Bone earth

Definitions

  • Webster's Revised Unabridged Dictionary
    • Bone earth (Chem) the earthy residuum after the calcination of bone, consisting chiefly of phosphate of calcium.
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Usage

In literature:

The earth was literally filled with bones, evidently hastily placed there or left where the dead fell.
"Archeological Expedition to Arizona in 1895" by Jesse Walter Fewkes
If so, the heaps of earth, tins, bones, grass-screens, etc., should be re-arranged so as to give a background to every man's head.
"The Defence of Duffer's Drift" by Ernest Dunlop Swinton
Who knows on what spot of the earth his bones are mouldering, or what dogs and birds have devoured him?
"Odysseus, the Hero of Ithaca" by Homer
May the earth rest light on their bones!
"History of the Eighty-sixth Regiment, Illinois Volunteer Infantry, during its term of service" by John R. Kinnear
The great mother of all of us is the Earth; her bones are the stones, and these, Pyrrha, we will cast behind us!
"Famous Tales of Fact and Fancy" by Various
The heap really did look very like bones, partly covered with earth.
"New Treasure Seekers" by E. (Edith) Nesbit
How on earth is he going to feed them, Bones?
"The Keepers of the King's Peace" by Edgar Wallace
For running vines, burn beef bones and mix with the earth.
"The Ladies Book of Useful Information" by Anonymous
But thou preferredst the cake of earth, and dead men's bones.
"Mediaeval Tales" by Various
Personally, I'd rather see fat dogs stalking over the earth than just bones!
"Sunlight Patch" by Credo Fitch Harris
From the fourth the bones had been thrown down, and lay promiscuously upon the earth, forming at one point a mound of some size.
"The Best of the World's Classics, Restricted to Prose, Vol. X (of X) - America - II, Index" by Various
The bone earth, or phosphate of lime calculus.
"North American Medical and Surgical Journal, Vol. 2, No. 3, July, 1826" by Various
To rest on the bosom of the earth was not safe; another jackal might come after the first to help him pick the bones.
"The Big Nightcap Letters" by Frances Elizabeth Barrow
And the Earth Giants haven't even bones.
"Astounding Stories of Super-Science, November, 1930" by Various
They saw a grinning skull and cross bones made of white plaster and partly sunken in the earth.
"Two Little Women" by Carolyn Wells
We dropped a tear to the memory of the poor fellows who had here fallen, and committed their fleshless bones to the earth.
"Memoirs of the Extraordinary Military Career of John Shipp" by John Shipp
I know not even where her bones are: I was too poor then to buy earth to bury her!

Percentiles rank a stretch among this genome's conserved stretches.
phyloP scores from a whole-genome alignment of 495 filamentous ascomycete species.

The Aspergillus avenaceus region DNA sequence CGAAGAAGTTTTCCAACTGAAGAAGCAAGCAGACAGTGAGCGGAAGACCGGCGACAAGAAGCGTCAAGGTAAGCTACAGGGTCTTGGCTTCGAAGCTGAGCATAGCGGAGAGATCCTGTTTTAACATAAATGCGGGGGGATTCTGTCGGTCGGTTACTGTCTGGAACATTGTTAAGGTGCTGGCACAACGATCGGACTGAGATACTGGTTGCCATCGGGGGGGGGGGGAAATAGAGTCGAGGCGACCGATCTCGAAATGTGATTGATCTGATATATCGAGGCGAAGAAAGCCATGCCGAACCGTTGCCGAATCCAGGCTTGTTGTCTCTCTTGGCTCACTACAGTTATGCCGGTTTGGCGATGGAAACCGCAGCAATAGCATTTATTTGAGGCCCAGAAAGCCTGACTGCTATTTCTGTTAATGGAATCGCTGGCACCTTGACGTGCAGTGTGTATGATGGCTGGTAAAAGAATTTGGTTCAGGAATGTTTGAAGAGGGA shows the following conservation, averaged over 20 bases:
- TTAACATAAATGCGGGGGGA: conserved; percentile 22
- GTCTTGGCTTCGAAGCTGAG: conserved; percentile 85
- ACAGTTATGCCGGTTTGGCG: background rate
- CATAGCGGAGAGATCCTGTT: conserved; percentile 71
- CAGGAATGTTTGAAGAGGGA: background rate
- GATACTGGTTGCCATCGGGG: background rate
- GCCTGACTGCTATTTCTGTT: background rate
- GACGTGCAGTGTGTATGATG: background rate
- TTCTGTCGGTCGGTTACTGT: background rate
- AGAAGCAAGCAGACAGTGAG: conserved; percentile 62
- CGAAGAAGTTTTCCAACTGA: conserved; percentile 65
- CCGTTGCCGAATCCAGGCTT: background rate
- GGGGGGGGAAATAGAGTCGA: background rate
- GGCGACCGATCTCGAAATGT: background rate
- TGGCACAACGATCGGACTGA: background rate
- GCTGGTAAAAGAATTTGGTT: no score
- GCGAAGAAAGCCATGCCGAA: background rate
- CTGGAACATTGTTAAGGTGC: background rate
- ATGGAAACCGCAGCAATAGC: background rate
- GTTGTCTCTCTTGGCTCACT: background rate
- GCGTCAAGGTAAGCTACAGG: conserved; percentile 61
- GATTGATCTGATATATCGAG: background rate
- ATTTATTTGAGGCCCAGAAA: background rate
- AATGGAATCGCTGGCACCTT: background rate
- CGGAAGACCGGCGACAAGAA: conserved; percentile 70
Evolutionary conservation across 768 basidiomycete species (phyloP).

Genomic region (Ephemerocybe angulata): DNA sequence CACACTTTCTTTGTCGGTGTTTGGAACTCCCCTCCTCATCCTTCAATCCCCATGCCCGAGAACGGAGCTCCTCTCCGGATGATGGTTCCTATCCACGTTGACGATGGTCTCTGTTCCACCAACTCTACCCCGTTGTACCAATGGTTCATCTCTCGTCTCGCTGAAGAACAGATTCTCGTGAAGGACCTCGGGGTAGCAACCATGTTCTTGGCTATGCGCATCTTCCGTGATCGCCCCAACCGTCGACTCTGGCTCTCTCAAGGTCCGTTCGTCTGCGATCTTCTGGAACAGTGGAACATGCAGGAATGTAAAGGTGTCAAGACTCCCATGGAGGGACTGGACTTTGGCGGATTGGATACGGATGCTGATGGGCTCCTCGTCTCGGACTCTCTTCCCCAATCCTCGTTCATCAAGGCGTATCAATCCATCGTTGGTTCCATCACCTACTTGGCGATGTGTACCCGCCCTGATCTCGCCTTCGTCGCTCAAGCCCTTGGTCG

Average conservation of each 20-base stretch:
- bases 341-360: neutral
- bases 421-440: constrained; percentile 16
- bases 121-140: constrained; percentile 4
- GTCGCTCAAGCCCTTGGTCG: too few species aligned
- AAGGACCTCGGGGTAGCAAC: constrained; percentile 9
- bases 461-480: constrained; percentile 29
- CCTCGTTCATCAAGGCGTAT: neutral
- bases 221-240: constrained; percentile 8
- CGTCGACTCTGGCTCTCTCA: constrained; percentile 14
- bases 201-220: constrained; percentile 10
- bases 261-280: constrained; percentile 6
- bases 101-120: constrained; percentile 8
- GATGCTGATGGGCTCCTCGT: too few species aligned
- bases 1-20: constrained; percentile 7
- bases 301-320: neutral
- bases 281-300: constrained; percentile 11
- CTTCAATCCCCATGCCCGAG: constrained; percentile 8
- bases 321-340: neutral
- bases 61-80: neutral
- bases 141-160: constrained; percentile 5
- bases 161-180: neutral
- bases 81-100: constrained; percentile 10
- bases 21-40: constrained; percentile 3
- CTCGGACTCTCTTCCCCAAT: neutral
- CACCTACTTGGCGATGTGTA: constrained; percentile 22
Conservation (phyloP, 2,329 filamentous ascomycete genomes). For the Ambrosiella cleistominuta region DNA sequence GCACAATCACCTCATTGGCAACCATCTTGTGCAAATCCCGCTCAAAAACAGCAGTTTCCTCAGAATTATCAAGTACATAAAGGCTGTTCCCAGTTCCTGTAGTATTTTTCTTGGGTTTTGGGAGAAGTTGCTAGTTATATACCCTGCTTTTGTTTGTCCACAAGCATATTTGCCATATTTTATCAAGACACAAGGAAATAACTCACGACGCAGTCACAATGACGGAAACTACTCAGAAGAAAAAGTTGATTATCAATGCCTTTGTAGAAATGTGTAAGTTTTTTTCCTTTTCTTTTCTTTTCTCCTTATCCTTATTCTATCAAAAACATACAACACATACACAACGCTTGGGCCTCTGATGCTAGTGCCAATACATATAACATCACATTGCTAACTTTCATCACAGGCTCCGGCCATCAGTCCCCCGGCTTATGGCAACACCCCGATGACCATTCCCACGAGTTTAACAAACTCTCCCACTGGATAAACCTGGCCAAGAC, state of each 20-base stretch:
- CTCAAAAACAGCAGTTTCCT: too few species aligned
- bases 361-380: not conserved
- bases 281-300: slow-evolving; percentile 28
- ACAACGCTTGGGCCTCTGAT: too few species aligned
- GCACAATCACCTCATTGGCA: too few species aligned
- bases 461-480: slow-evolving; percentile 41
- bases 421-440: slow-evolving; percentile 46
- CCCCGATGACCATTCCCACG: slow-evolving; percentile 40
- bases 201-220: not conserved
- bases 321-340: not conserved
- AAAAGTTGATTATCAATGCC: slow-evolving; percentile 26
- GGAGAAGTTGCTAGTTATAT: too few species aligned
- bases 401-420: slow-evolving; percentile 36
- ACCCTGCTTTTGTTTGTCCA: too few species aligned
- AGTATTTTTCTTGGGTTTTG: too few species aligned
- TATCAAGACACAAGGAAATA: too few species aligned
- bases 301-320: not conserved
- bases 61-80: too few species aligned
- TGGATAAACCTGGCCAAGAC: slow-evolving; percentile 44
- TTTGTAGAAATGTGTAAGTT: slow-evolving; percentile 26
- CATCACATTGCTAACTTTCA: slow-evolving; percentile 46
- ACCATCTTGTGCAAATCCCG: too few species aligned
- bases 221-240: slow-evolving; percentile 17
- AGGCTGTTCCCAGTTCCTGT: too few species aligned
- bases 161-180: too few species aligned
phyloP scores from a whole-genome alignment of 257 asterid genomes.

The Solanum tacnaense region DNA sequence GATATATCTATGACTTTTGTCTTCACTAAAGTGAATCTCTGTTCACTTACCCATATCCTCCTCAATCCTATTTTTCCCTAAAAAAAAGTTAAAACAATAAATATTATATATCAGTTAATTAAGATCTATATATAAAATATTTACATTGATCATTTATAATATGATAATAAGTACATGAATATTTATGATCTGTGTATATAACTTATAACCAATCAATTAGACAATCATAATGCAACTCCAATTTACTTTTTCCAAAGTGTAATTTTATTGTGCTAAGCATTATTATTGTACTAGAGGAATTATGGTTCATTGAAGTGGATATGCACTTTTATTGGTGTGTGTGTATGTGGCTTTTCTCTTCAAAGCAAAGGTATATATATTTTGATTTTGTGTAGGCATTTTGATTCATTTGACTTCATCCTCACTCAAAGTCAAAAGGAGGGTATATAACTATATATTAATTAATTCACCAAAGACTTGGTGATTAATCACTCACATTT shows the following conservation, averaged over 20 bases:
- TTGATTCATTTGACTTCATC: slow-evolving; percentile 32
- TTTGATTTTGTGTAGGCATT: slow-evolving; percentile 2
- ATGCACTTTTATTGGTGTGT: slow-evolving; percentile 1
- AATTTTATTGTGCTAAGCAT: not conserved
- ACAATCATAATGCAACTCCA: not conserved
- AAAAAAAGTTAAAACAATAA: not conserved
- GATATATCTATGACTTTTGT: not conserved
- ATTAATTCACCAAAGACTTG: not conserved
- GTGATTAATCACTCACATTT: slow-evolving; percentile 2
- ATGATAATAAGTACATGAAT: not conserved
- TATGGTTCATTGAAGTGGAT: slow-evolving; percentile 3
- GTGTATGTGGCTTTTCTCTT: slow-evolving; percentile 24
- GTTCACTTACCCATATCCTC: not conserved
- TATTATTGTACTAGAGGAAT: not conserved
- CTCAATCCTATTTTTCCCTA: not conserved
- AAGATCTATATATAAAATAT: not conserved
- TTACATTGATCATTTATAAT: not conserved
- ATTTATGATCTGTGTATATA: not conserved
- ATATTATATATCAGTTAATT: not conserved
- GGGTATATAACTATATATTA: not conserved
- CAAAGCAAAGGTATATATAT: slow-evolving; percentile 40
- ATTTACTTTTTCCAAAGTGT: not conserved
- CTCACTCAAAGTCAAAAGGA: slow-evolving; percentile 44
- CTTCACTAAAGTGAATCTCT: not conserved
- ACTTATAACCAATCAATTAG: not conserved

"Priests, Women, and Families" by J. Michelet
Every limb of this wonderful collection of bones tells us the Almighty created man to be ruler of the earth.
"Black Diamonds" by Mór Jókai
Out of the flesh they made the earth, the bones became stones and lofty mountains, and his blood the sea.
"The Story of Norway" by Hjalmar H. Boyesen
Bones snorted angrily and pounded the earth with his hoofs.
"Hoofbeats on the Turnpike" by Mildred A. Wirt
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In poetry:

We, waiting Dead, will warm our bones
At our poor smouldering earthly fire;
And talk of wide-eyed living ones
Who have what we desire.
"To My Aging Friends" by George MacDonald
"What thorns be these, so long and keen,
That bites me to the bone?" . . .
Oh, these be thorns of hate and lies
Which you on earth have sown.
"The Ballad Of The Hun King's Dream" by Cicely Fox Smith
Fools and fools and fools are you
Who your dears to fires confide;
Give to Mother Earth her due:
Flesh may waste but bone will bide,—
Let loved ones lie side by side.
"I Shall Not Burn" by Robert W Service
Seared bone-white by the glare of summer weather,
Cast side-long, on the barren beach she lies,
She who once brought the earth's far ends together
And ransacked East and West for merchandise.
"The Wreck" by Harry Kemp
"For the bones of my slain are stirred,
And the seed of my earth in her womb
Moves as the heart of a bud
Beating with odorous blood
To the tune of the loud first bird
Burns and yearns into bloom.
"Mentana : First Anniversary" by Algernon Charles Swinburne
The soil is savoury with their bones' lost marrow;
Down among dark roots their polished knuckles lie,
And no one could tell one peeled head from another;
Earth packs each crater that once gleamed with eye.
"An Old Lament Renewed" by Vernon Scannell

In news:

I feel oddly comforted by the knowledge that one day I'll turn to bone, cocooned, except for bugs and other foraging wildlife, in the earth.
King heard T-Bone Walker, he "thought Jesus Himself had returned to Earth playing electric guitar".
The bones of Native Americans who once farmed in what is now western Arkansas are one step closer to returning to the earth after they were dug out of the ground.
LITTLE ROCK — The bones of Native Americans who once farmed in what is now western Arkansas are one step closer to returning to the earth after they were dug out of the ground.
American Indian bones closer to returning to earth.
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In science:

In Section 4 we summarize a bare-bones presentation of our point of view emphasizing the role of the rotation of the Earth.
Eppur, si muove !
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